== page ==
If you intend actually to read the Democratic Party's platform, I shall not snicker or make faces. As a citizen of this republic, it is your constitutional right to read any literature that falls into your hands, no matter how incediasry or lewd. I would however, urge that you read this platform in a place where the strictures against noise pollution are winked at, lest the authorities haul you off to the calaboose for ecological reeducation.

This platform is a noisy one even by Democratic standards. Some of the noise are pure idiocy, a dozen alley cats howling through a lunatic night. Other noises are more violent. There are threats that the Democratic National Committee will "withhold financial support and technical campaign assistance from candidates who do not support the ERA." There are demands that the U.S. Treasury fork over $12 billion to fund ever more legions of federal leaf rakers and bench warmers. There are shouts that if taxpayers do not continue to pay off various Democratic interest groups, their allegiance to the republic will forever be sundered. Now there is a novel advance in the theory of justice for you. Why didn't old Jeff Davis think of that?

Here is a cacophony of complaints, threats, denunciations, lavish promises, extortionate demands and claptrap. Claptrap? Yes, my fellow Americans, it is my melancholy duty to say, claptrap. When the platform is not nagging, shouting, weeping or whining, it is solemnly enunciating such stuff as this: "Conservation is the cheapest form of energy production." Alas and alack, conservation is protection from loss or waste; it is not a form of production -- not here or anywhere.

Moreover, this platform is shot through with such contradictions as might sober up a drunk. There is a call for minimizing government regulation placed alongside calls for more regualtion and demands that OSHA be preserved from any rude violation whatever. There are promised economies; and there are demands for a national child-care program, a program of "comprehensive health-insurance," a "massive increase" in urban progress and so forth. In sum, the Democrats will continue their 15-year binge of spending, regulating, coercing and intruding into realms that were once the private domains of private citizens.

That such a deranged document could come from the Democratic Party should surprise no one. More than 450 of the asembled Democrats were members of the National Education Association. If there is another organization more ruinous to culture, learning and intelligent thought in America, I am unaware of it. And allow me the observation that the NEA paid for practically all its bench-persons' expenses. Imagine the uproar if Exxon did the same for its represenatives.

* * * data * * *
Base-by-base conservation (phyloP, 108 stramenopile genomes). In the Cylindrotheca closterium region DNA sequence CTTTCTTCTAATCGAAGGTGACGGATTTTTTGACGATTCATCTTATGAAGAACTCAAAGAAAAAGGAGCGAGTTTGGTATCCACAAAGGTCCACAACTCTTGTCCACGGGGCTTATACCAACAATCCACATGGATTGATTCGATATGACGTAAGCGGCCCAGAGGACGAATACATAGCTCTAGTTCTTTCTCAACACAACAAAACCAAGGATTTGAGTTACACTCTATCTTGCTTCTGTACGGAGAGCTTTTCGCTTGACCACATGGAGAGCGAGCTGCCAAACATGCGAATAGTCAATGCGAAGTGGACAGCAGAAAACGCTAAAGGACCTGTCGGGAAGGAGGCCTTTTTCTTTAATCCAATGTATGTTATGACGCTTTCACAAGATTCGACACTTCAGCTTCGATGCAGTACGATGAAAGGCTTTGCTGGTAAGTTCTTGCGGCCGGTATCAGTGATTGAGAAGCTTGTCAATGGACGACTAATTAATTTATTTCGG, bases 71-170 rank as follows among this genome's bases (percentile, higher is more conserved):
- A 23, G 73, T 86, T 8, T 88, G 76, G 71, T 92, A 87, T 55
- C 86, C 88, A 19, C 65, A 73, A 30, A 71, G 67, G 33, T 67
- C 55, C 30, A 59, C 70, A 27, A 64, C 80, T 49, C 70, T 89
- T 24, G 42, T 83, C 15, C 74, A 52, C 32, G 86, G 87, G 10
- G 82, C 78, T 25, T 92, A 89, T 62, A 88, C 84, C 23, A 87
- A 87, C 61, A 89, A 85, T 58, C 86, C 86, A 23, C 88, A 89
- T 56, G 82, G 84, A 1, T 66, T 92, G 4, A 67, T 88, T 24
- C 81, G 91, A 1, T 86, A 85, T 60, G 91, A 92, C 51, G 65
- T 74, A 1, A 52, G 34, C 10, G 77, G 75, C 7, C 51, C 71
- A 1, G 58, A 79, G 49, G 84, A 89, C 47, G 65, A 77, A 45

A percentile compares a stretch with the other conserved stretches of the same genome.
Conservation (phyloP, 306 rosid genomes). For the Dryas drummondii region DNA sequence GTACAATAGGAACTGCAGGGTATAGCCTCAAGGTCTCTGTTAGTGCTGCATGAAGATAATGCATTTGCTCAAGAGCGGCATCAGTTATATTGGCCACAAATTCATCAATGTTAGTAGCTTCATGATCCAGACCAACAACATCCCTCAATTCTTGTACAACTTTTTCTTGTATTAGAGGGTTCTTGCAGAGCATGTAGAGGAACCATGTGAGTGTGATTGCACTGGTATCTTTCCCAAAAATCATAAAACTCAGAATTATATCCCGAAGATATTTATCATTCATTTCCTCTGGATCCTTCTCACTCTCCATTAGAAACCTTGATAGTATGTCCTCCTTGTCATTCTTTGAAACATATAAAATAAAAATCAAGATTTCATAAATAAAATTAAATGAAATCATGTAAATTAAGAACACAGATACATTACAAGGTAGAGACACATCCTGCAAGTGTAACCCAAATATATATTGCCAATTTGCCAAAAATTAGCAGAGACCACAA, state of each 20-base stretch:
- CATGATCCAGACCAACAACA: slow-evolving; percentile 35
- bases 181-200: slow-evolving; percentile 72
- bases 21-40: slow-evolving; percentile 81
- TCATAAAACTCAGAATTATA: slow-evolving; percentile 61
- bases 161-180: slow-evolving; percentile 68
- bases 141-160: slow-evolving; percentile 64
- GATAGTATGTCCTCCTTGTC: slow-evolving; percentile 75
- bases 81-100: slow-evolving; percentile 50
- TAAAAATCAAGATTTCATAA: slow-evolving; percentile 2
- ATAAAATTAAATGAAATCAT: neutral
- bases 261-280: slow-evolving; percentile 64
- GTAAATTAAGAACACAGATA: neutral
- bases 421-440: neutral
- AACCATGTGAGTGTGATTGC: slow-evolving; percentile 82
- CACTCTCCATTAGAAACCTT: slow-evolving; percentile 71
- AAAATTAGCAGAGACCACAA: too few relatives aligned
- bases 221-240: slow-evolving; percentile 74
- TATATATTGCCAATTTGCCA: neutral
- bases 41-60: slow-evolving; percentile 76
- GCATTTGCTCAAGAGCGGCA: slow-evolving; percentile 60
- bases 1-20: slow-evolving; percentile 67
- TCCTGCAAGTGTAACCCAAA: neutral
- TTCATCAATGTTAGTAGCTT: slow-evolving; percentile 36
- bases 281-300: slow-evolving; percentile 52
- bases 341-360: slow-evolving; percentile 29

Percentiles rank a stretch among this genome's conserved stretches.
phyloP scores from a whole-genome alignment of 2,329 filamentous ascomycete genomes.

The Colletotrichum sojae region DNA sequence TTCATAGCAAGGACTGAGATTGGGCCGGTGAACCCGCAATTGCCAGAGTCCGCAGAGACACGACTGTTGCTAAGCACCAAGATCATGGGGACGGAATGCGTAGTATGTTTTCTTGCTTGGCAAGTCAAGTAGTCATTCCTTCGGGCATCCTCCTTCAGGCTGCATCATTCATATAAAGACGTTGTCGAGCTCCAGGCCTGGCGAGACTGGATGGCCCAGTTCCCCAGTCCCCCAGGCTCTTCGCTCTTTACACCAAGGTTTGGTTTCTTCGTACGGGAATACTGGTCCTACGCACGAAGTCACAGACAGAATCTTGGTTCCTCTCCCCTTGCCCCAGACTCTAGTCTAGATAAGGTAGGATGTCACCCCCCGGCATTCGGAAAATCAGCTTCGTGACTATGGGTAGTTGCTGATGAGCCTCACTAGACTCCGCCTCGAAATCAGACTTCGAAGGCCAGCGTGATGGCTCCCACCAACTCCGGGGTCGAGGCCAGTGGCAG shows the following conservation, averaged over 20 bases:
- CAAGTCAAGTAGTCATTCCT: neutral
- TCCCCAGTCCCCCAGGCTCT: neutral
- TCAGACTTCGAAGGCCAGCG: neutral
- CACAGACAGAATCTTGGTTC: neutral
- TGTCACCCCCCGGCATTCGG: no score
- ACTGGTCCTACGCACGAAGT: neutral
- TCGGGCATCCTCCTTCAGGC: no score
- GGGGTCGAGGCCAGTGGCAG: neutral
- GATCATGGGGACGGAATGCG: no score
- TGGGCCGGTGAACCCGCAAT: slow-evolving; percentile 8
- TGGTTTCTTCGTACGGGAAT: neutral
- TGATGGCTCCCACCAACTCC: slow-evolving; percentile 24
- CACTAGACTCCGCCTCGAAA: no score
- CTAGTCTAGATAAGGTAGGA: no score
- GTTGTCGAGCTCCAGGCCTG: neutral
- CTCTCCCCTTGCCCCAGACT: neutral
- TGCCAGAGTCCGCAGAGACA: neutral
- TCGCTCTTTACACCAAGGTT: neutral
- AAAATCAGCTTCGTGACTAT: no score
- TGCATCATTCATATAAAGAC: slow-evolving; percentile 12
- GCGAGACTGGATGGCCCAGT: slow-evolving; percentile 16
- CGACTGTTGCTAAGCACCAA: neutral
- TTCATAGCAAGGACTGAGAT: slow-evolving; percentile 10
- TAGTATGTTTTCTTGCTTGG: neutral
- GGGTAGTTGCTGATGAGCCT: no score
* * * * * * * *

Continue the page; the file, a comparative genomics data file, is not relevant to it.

I am not alone in noting the sad state of intellect that now benights the Democrats. Daniel Patrick Moynihan, the Democratic senator from New York, has noted it in Aug. 16 issue of The New Republic. "Somewhere in the 1960s," Senator Moynihan writes, "we [the Democrats] ceased to be a party rather opposed to ideas . . . This had to do with embracing, simultaneously or in sequence, so many incompatible positions that it became necessary not to think too much." Moynihan is one of the Senate's oddballs. He is always interesting, and the interest is sparked not by lazy thrusts at conventional beliefs but by audacious penchant for searching out the truth. He goes on to warn his fellow Democrats that the Republicans are fast becoming "the party of ideas."

There is a vast mound of evidence confirming Sen. Moynihan's observation. In recent years, the most interesting development on the intellectual front has been the emergency of a group of wirters and accidents apprehensive over the depredations that the welfare state has made against liberty and the costs it has exacted from the private sector. Referred to as neoconservatives, these thinkers favor a vigorous foreign policy; and now they are entering the Republican Party, where they are actually being welcomed and respected. Irving Kristol, editor of The Interest and columnist for The Wall Street Journal, will doubtless pull the Republican lever this fall, and it is entirely possible that Norman Podhoretz, editor of Commentary, will do the same. Moving with them will be talented crowd of young intellectuals; for instance, Elliott Abrams, who once was Sen. Moynihan's administrative assistant.

Think of it: Republicans with pointy heads. Compare their platform with that of the Democratics. Moynihan has observed the difference: "The Republicans platform is a document replete with theory and discourse." The same cannot be said for the Democrats's platform.

Already, then, Campaign '80 is a historic event. The Republicans have become the party with brains. The Democrats have become the party of hysteria and bloodcurlihg yells.